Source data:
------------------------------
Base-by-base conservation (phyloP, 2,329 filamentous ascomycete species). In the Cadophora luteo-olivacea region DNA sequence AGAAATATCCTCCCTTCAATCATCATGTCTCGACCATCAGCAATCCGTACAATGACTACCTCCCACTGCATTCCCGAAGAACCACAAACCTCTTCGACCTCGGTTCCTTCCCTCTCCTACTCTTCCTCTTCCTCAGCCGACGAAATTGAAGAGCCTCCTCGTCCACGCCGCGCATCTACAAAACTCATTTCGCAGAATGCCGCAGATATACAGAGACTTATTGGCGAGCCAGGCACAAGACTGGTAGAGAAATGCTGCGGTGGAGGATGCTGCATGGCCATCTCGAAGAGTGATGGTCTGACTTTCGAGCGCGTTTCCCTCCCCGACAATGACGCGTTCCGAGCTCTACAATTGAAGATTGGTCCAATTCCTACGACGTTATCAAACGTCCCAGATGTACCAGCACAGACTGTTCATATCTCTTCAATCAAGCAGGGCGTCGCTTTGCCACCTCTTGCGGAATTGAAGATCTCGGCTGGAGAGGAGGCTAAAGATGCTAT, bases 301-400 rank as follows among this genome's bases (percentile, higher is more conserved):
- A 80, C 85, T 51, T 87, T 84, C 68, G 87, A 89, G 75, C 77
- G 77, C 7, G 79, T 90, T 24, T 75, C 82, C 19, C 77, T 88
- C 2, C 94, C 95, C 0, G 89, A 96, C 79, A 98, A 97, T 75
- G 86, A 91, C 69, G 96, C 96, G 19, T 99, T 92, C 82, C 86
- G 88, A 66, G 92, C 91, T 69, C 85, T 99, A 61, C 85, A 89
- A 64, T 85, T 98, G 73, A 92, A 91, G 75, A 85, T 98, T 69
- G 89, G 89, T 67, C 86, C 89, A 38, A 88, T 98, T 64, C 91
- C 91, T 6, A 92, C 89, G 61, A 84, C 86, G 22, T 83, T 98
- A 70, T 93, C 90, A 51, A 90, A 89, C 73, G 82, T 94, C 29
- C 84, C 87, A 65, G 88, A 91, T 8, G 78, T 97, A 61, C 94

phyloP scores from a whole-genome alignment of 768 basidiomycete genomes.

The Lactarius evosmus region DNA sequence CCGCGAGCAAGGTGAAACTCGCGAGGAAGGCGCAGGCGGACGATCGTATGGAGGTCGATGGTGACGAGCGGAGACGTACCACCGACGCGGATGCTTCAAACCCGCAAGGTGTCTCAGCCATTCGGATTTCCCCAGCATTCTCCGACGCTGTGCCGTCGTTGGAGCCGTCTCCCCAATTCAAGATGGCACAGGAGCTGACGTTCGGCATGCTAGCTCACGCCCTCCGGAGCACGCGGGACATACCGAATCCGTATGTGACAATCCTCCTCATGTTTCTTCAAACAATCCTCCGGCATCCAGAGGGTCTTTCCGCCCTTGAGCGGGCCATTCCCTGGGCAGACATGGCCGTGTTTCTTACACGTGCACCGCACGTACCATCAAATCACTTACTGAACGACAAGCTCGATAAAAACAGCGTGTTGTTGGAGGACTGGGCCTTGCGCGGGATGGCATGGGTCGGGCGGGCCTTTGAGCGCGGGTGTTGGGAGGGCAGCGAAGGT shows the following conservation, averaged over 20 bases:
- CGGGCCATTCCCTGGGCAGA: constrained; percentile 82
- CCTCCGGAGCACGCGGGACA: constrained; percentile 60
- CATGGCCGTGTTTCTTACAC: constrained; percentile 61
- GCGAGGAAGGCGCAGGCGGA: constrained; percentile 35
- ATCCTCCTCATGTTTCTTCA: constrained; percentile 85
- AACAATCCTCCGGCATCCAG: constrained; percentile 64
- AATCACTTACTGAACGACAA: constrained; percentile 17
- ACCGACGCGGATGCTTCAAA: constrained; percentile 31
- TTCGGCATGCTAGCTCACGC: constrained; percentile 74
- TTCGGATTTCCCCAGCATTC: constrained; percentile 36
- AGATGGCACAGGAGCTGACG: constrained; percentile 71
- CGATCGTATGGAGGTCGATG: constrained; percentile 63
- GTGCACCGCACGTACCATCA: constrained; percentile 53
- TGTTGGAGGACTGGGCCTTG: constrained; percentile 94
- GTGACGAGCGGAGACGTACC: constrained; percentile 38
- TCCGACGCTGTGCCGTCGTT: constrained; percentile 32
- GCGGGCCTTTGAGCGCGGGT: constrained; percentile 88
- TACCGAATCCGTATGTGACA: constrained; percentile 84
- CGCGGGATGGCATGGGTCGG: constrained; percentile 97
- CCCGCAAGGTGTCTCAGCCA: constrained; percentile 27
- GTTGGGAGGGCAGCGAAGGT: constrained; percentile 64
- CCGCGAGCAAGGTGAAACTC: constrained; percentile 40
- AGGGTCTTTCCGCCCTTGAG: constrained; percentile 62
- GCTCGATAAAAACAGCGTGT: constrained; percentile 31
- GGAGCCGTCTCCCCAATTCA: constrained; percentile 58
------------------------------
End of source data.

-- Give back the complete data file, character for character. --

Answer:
Base-by-base conservation (phyloP, 2,329 filamentous ascomycete species). In the Cadophora luteo-olivacea region DNA sequence AGAAATATCCTCCCTTCAATCATCATGTCTCGACCATCAGCAATCCGTACAATGACTACCTCCCACTGCATTCCCGAAGAACCACAAACCTCTTCGACCTCGGTTCCTTCCCTCTCCTACTCTTCCTCTTCCTCAGCCGACGAAATTGAAGAGCCTCCTCGTCCACGCCGCGCATCTACAAAACTCATTTCGCAGAATGCCGCAGATATACAGAGACTTATTGGCGAGCCAGGCACAAGACTGGTAGAGAAATGCTGCGGTGGAGGATGCTGCATGGCCATCTCGAAGAGTGATGGTCTGACTTTCGAGCGCGTTTCCCTCCCCGACAATGACGCGTTCCGAGCTCTACAATTGAAGATTGGTCCAATTCCTACGACGTTATCAAACGTCCCAGATGTACCAGCACAGACTGTTCATATCTCTTCAATCAAGCAGGGCGTCGCTTTGCCACCTCTTGCGGAATTGAAGATCTCGGCTGGAGAGGAGGCTAAAGATGCTAT, bases 301-400 rank as follows among this genome's bases (percentile, higher is more conserved):
- A 80, C 85, T 51, T 87, T 84, C 68, G 87, A 89, G 75, C 77
- G 77, C 7, G 79, T 90, T 24, T 75, C 82, C 19, C 77, T 88
- C 2, C 94, C 95, C 0, G 89, A 96, C 79, A 98, A 97, T 75
- G 86, A 91, C 69, G 96, C 96, G 19, T 99, T 92, C 82, C 86
- G 88, A 66, G 92, C 91, T 69, C 85, T 99, A 61, C 85, A 89
- A 64, T 85, T 98, G 73, A 92, A 91, G 75, A 85, T 98, T 69
- G 89, G 89, T 67, C 86, C 89, A 38, A 88, T 98, T 64, C 91
- C 91, T 6, A 92, C 89, G 61, A 84, C 86, G 22, T 83, T 98
- A 70, T 93, C 90, A 51, A 90, A 89, C 73, G 82, T 94, C 29
- C 84, C 87, A 65, G 88, A 91, T 8, G 78, T 97, A 61, C 94

phyloP scores from a whole-genome alignment of 768 basidiomycete genomes.

The Lactarius evosmus region DNA sequence CCGCGAGCAAGGTGAAACTCGCGAGGAAGGCGCAGGCGGACGATCGTATGGAGGTCGATGGTGACGAGCGGAGACGTACCACCGACGCGGATGCTTCAAACCCGCAAGGTGTCTCAGCCATTCGGATTTCCCCAGCATTCTCCGACGCTGTGCCGTCGTTGGAGCCGTCTCCCCAATTCAAGATGGCACAGGAGCTGACGTTCGGCATGCTAGCTCACGCCCTCCGGAGCACGCGGGACATACCGAATCCGTATGTGACAATCCTCCTCATGTTTCTTCAAACAATCCTCCGGCATCCAGAGGGTCTTTCCGCCCTTGAGCGGGCCATTCCCTGGGCAGACATGGCCGTGTTTCTTACACGTGCACCGCACGTACCATCAAATCACTTACTGAACGACAAGCTCGATAAAAACAGCGTGTTGTTGGAGGACTGGGCCTTGCGCGGGATGGCATGGGTCGGGCGGGCCTTTGAGCGCGGGTGTTGGGAGGGCAGCGAAGGT shows the following conservation, averaged over 20 bases:
- CGGGCCATTCCCTGGGCAGA: constrained; percentile 82
- CCTCCGGAGCACGCGGGACA: constrained; percentile 60
- CATGGCCGTGTTTCTTACAC: constrained; percentile 61
- GCGAGGAAGGCGCAGGCGGA: constrained; percentile 35
- ATCCTCCTCATGTTTCTTCA: constrained; percentile 85
- AACAATCCTCCGGCATCCAG: constrained; percentile 64
- AATCACTTACTGAACGACAA: constrained; percentile 17
- ACCGACGCGGATGCTTCAAA: constrained; percentile 31
- TTCGGCATGCTAGCTCACGC: constrained; percentile 74
- TTCGGATTTCCCCAGCATTC: constrained; percentile 36
- AGATGGCACAGGAGCTGACG: constrained; percentile 71
- CGATCGTATGGAGGTCGATG: constrained; percentile 63
- GTGCACCGCACGTACCATCA: constrained; percentile 53
- TGTTGGAGGACTGGGCCTTG: constrained; percentile 94
- GTGACGAGCGGAGACGTACC: constrained; percentile 38
- TCCGACGCTGTGCCGTCGTT: constrained; percentile 32
- GCGGGCCTTTGAGCGCGGGT: constrained; percentile 88
- TACCGAATCCGTATGTGACA: constrained; percentile 84
- CGCGGGATGGCATGGGTCGG: constrained; percentile 97
- CCCGCAAGGTGTCTCAGCCA: constrained; percentile 27
- GTTGGGAGGGCAGCGAAGGT: constrained; percentile 64
- CCGCGAGCAAGGTGAAACTC: constrained; percentile 40
- AGGGTCTTTCCGCCCTTGAG: constrained; percentile 62
- GCTCGATAAAAACAGCGTGT: constrained; percentile 31
- GGAGCCGTCTCCCCAATTCA: constrained; percentile 58